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Private Companies Hawking Systems to Find You Anywhere in the World Through Your Cellphone

A new report reveals sophisticated surveillance tools sold to governments—and others—around the globe.
 
 
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There are, at least on paper, limits to surveillance by U.S. spy agencies and law enforcement. And, at least in theory, some cell phone carriers may occasionally say no to government requests for information about their customers.
 
But, according to a new  Washington Post article by technology reporter Craig Timberg, these small obstacles to global surveillance are neatly bypassed by private companies that market cellphone location-tracking systems to governments around the world. They can evade detection by carriers, and they fall in a legal gray area. While many countries have laws that protect their own citizens against secret spying, these laws don't apply to secret spying on people in other countries, the report notes. In their marketing materials the companies brag about their ability to hide the spying from both carriers and cell-phone users, or "targets."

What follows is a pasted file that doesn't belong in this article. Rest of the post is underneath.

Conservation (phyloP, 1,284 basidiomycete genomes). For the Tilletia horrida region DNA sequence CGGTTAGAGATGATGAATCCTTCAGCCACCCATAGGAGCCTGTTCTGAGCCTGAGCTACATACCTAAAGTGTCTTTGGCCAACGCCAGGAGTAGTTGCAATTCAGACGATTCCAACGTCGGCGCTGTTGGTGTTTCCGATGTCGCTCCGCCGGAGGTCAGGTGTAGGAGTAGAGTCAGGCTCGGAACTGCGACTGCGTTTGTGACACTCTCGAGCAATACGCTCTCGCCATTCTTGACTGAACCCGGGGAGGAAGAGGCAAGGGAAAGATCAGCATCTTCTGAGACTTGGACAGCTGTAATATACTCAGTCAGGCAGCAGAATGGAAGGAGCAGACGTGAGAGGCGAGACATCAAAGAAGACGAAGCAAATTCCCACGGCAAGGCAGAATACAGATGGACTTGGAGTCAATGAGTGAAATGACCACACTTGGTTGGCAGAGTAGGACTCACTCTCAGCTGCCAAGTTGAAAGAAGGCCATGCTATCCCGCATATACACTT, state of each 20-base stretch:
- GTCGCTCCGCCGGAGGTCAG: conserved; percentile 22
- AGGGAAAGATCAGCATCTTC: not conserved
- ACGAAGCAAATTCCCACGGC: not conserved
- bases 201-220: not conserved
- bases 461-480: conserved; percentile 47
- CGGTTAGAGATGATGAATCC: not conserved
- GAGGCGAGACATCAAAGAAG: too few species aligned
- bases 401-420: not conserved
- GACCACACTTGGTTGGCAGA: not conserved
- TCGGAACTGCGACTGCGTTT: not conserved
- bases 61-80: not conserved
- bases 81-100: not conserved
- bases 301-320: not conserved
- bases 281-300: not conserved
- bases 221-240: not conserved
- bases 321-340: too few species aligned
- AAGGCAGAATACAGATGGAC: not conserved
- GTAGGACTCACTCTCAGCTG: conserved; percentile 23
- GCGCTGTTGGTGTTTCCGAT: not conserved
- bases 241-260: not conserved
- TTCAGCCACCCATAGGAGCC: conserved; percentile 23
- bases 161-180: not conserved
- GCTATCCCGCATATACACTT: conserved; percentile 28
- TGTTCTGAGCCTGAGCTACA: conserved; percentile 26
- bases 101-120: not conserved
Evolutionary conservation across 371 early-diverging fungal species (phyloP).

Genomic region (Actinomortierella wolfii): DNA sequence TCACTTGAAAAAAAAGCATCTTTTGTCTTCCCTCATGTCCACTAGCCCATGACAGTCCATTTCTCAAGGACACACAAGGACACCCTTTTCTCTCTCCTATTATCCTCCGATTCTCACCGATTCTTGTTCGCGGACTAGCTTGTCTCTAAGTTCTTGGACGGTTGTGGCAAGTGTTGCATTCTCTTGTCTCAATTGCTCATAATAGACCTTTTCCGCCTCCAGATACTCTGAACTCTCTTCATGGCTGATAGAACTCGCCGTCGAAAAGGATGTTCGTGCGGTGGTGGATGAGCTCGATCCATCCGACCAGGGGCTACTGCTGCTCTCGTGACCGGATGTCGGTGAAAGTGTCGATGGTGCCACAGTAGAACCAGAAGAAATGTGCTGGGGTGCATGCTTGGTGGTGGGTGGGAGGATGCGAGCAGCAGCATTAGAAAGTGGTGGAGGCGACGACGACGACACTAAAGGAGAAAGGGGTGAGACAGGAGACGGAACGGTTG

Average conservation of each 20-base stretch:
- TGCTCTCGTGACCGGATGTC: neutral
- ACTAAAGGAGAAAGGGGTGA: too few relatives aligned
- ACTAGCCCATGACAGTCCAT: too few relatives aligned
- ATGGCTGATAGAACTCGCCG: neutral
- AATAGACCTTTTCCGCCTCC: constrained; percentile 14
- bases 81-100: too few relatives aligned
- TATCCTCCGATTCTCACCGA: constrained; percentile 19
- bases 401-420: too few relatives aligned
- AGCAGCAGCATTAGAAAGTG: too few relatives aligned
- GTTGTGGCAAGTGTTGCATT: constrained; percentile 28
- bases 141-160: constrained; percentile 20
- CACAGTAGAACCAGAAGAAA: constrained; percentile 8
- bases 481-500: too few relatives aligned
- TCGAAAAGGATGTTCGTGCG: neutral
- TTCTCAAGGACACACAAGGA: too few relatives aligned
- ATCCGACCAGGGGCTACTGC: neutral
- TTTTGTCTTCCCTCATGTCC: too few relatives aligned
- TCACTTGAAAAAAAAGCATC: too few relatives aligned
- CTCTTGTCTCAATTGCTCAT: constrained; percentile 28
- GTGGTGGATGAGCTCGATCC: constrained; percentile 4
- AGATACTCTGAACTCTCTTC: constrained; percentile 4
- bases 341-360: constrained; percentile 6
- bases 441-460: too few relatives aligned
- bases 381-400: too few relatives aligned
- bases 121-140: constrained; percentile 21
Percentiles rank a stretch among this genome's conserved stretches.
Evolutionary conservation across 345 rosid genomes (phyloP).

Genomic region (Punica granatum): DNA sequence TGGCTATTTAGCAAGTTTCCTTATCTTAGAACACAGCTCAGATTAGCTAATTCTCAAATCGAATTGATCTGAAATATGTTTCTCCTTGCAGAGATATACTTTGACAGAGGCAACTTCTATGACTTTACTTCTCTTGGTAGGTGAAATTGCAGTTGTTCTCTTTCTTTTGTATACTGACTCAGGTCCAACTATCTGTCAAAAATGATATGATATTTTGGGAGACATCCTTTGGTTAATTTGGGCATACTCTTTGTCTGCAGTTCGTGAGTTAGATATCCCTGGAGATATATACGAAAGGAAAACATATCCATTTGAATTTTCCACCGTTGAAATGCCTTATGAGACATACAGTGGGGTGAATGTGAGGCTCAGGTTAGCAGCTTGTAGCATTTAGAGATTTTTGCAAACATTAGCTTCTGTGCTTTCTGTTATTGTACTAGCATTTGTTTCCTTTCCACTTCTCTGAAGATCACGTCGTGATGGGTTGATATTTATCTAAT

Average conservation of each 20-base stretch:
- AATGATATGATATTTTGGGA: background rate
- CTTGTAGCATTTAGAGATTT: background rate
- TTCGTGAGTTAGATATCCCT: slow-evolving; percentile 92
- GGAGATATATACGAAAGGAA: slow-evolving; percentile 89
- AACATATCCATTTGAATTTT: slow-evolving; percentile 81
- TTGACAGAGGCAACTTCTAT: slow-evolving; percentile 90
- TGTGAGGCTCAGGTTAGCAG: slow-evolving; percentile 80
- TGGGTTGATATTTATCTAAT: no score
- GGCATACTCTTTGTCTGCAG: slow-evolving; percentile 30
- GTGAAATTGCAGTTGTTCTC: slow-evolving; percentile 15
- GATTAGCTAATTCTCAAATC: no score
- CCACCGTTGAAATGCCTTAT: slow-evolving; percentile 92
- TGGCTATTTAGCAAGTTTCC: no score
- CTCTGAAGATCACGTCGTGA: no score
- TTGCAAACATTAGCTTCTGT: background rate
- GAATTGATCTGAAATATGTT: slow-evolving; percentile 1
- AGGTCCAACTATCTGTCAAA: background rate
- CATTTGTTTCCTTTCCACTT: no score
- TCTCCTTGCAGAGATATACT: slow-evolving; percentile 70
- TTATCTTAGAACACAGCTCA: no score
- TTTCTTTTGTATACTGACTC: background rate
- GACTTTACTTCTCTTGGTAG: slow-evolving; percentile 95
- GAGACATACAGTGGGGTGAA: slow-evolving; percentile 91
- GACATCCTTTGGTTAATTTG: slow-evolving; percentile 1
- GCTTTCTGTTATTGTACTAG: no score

Timberg  explains that these tools work by secretly tapping into cellular networks, which chart customers' locations based on their proximity to cell phone towers. The information can place people within blocks, according to the Post. One company, Verint, boasts of their tools finding people in "Mexico, Nigeria, South Africa, Brazil, Congo, the United Arab Emirates, Zimbabwe and several other countries."
 
Secretly tracking the location of anyone, anywhere on Earth is not all, though. According to the Timberg, companies also suggest the use of IMSI catchers, or StingRays, which "use cellular signals collected directly from the air to intercept calls and Internet traffic, send fake texts, install spyware on a phone, and determine precise locations."
 

 

Tana Ganeva is AlterNet's managing editor. Follow her on Twitter or email her at tana@alternet.org.
 
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